On Wednesday night, Hurricane Ian swept through the state of Florida in the US, leaving over 2.5 million people without power, flooding residential cities and damaging homes.
Classified as Category 4 - the second strongest storm with winds between 1360 and 156 mph - the hurricane moved inland from the coast of Florida, becoming the most powerful to ever hit the US and the first to strike the Sunshine State since October 2018.
Though the full extent of damage caused by the storm is still unfolding, with the extreme weather conditions delaying emergency operations until Thursday morning, at least 12 people are believed to have been killed by Hurricane Ian. The death toll could grow in the coming hours.
Florida was aware that danger was coming. Before hitting the US southern state, Hurricane Ian had wreaked havoc in Cuba, where it killed two people and brought down the country’s entire electrical grid, leaving millions literally in the dark.
And yet the strength of the hurricane grew surprisingly fast on its way to Florida, in just two days. On Monday, it had a speed of 75 mph. By Wednesday, it reached speeds of up to 155 mph.
"I remember a few days ago… it was forecasted to make landfall as a Category 1, some three days ago. That changed within 24, 48 hours," Ralf Toumi, co-director of the Grantham Institute - Climate Change and Environment - at Imperial College London, told Euronews on Thursday.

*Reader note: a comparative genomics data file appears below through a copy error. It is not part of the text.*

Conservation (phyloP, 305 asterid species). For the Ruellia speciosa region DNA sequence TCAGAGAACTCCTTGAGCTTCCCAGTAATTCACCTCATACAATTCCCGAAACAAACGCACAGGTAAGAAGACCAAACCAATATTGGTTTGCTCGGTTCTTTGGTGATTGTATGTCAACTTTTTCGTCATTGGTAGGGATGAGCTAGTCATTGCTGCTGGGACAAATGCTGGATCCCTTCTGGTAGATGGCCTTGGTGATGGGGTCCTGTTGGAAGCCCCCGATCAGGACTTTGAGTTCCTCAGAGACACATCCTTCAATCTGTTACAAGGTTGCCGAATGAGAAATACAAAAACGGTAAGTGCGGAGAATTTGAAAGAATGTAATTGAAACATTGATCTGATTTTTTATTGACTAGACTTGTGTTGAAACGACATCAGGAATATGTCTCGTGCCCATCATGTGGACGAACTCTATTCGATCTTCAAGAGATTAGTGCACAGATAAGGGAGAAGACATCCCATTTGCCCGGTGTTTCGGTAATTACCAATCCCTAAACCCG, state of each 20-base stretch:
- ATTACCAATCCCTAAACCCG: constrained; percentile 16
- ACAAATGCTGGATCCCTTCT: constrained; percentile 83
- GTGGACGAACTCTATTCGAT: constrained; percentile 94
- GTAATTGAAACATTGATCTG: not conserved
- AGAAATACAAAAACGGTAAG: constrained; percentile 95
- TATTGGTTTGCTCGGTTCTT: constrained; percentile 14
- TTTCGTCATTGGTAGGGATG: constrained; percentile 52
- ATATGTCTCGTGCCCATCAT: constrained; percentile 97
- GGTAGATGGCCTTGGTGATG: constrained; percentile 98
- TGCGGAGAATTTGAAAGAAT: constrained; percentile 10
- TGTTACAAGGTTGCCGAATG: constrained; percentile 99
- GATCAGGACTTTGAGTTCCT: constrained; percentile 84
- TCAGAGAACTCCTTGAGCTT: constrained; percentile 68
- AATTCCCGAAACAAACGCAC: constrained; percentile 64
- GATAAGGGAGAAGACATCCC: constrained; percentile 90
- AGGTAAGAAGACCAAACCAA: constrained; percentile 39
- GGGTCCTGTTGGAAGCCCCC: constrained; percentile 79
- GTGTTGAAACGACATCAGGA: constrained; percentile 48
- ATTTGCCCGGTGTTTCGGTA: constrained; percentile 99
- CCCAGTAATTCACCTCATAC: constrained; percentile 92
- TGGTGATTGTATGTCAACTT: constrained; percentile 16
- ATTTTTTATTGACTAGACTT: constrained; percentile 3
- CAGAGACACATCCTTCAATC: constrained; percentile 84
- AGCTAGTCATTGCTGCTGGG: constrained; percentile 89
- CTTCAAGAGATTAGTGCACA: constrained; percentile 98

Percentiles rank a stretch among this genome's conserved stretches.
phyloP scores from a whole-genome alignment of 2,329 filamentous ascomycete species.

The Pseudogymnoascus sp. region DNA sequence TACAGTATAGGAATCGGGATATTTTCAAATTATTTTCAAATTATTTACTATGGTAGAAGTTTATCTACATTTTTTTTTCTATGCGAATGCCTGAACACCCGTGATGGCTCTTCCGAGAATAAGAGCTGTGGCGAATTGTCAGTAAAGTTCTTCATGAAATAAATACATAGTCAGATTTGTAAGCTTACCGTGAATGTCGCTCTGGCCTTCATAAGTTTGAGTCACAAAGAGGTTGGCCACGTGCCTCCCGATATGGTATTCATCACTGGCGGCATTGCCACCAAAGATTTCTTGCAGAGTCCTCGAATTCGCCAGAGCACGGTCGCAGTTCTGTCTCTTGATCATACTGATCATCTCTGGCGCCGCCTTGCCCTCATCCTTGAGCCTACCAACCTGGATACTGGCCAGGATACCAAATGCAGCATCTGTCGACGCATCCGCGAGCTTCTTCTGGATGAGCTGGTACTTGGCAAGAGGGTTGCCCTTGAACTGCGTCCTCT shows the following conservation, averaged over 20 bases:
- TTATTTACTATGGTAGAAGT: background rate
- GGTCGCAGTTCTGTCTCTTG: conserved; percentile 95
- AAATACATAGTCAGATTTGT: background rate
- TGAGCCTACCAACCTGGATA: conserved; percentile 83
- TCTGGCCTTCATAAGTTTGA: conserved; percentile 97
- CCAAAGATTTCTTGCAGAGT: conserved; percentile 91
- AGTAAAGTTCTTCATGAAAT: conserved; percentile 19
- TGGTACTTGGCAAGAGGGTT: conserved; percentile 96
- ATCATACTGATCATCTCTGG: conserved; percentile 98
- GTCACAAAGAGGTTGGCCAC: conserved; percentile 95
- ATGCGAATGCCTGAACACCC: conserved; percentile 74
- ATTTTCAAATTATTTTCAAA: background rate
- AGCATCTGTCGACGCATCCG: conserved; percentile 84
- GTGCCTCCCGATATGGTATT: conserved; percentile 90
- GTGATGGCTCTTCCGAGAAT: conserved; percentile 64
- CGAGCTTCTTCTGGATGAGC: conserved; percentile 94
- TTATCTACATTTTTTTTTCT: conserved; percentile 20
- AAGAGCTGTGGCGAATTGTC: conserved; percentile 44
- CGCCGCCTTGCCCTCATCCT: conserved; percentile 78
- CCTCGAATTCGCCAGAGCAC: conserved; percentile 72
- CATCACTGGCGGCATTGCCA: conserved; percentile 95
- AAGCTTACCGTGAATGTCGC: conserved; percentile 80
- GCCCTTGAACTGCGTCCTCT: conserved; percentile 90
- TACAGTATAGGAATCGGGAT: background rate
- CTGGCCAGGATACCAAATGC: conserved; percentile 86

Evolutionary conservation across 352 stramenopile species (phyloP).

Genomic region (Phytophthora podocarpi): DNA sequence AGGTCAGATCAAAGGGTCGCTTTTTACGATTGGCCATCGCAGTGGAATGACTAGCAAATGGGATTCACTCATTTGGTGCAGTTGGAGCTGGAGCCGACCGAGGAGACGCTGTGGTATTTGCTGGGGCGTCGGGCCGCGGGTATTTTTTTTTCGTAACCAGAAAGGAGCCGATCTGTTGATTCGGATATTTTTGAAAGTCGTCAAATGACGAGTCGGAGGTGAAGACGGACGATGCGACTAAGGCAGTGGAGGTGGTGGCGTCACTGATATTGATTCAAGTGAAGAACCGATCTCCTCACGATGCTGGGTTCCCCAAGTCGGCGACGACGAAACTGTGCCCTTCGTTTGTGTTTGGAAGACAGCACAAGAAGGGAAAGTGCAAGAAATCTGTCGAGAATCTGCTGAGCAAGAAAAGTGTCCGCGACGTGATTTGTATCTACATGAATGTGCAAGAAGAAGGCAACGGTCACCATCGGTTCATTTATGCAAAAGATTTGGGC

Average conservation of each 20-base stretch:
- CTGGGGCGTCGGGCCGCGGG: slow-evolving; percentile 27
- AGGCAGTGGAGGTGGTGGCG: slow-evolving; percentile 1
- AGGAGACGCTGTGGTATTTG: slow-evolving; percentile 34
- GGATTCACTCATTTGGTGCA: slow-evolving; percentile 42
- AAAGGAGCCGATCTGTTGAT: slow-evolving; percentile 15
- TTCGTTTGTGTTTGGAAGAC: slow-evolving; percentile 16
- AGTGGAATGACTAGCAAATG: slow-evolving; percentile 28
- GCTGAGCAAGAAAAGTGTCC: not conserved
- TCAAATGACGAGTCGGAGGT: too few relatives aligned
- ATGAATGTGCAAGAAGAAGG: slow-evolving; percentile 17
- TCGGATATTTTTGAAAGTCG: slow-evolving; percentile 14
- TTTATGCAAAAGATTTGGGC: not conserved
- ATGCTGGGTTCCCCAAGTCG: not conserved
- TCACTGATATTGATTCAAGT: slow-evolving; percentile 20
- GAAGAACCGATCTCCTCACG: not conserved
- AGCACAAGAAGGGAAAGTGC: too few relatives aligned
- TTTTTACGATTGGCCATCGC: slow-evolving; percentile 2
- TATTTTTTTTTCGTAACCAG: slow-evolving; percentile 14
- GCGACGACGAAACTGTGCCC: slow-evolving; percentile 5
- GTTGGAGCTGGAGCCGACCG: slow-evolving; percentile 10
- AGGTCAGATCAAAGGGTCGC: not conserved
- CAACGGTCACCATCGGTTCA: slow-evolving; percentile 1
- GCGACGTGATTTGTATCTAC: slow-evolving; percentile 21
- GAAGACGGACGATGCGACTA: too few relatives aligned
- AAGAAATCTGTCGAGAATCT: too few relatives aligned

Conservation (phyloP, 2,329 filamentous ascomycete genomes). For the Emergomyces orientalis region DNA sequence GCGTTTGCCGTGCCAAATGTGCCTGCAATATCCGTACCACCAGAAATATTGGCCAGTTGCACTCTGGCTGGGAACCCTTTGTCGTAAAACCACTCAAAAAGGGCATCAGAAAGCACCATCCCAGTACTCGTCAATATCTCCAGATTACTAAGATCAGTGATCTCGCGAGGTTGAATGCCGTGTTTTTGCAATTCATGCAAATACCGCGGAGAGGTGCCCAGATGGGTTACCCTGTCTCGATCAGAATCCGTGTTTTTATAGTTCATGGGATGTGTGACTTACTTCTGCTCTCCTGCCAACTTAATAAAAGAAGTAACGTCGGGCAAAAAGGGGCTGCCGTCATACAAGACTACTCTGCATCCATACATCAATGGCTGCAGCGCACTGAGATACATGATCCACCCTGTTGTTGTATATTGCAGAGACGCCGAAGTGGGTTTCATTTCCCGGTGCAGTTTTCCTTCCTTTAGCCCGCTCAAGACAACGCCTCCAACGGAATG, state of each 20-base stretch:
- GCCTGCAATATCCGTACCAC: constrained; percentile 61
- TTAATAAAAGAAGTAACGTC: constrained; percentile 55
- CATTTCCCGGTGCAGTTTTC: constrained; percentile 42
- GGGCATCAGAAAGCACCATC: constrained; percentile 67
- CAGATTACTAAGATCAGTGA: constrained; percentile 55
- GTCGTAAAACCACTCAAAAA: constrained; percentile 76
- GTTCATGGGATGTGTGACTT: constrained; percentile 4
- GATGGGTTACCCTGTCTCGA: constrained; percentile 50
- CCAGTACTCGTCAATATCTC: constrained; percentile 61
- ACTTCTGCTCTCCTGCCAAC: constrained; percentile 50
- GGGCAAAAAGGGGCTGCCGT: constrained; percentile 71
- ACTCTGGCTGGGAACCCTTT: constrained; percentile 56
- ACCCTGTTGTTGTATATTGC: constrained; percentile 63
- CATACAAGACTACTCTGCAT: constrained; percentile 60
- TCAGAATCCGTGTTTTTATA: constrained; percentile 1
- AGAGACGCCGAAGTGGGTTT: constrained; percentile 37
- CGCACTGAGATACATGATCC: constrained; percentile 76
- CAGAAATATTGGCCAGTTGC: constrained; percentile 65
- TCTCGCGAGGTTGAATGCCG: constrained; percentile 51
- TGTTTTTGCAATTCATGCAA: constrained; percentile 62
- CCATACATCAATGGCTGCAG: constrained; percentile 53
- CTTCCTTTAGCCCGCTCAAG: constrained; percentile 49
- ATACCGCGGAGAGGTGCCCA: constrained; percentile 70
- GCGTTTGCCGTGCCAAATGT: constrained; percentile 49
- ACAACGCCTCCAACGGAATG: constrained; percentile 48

This phenomenon is called 'rapid intensification', and weather and climate experts say there's evidence this is happening more often and hurricanes are getting more powerful because of global warming.
Did the climate crisis fuel Hurricane Ian?
In short, yes. But the full impact of global warming on hurricanes is still hard to assess.
"There have been many studies on the impact of climate change on hurricanes," says Toumi. "And actually even from very basic and very simple physical arguments, we expect the wind speed to increase with increasing ocean temperatures and also the rainfall to increase with warmer temperatures."
Hurricanes "come from deeper into the ocean," Toumi explains. Hurricane Ian was "born" thousands of kilometres away from Florida, starting off as a small disturbance over warm water.
There, it began to draw in moisture and rotate, organising rain and wind above it, creating heating inside the cyclone and spinning more and more as a result of this phenomenon, like any other hurricane.
That spinning, Toumi explains, creates "a positive feedback" that makes the winds stronger, in turn creating more water vapour from the ocean and consequently more rain, which fuels "the whole engine of the cyclone". This way, hurricanes undergo rapid intensification.
"From a relatively small disturbance, if the conditions are right, the oceans warm enough, there’s plenty of moisture, they can go through positive feedback quite quickly, within days," says Toumi, "and become very strong and powerful storms."
Hurricane Ian first landed in Cuba, weakened briefly, hit another warm water patch and then rapidly became stronger and made landfall again in Florida. It then went back over the ocean and was downgraded to a tropical storm before increasing back to a hurricane by Thursday evening.